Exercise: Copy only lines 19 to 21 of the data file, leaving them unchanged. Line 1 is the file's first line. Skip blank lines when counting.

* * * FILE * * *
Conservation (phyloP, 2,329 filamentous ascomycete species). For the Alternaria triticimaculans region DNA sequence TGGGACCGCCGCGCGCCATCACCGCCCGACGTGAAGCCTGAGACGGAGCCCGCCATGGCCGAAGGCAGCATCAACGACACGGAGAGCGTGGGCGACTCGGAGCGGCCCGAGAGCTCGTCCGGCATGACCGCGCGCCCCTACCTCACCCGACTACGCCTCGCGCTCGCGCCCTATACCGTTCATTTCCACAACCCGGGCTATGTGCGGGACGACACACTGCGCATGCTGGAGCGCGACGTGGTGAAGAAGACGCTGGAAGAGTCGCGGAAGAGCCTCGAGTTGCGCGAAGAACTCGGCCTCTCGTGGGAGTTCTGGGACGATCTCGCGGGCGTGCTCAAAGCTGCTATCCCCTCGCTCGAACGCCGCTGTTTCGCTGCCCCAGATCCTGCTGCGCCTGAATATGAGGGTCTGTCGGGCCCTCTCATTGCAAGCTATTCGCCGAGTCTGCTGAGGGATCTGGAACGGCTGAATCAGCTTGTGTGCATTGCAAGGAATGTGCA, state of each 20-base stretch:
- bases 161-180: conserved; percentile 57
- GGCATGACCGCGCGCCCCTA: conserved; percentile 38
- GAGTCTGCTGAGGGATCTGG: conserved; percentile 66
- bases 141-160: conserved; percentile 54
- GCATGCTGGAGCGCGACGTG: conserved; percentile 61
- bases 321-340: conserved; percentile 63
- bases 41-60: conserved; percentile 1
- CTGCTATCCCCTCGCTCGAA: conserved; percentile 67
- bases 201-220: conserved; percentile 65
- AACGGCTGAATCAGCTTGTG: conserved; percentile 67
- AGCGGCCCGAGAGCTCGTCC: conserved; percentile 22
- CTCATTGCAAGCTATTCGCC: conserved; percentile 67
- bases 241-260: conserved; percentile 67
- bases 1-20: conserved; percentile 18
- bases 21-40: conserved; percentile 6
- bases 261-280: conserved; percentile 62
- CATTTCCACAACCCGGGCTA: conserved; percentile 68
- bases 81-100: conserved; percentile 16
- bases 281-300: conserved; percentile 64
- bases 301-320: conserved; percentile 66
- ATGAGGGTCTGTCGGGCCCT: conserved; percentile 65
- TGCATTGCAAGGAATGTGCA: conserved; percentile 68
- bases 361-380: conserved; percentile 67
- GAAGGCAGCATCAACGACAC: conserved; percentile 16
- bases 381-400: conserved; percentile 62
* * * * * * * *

- bases 81-100: conserved; percentile 16
- bases 281-300: conserved; percentile 64
- bases 301-320: conserved; percentile 66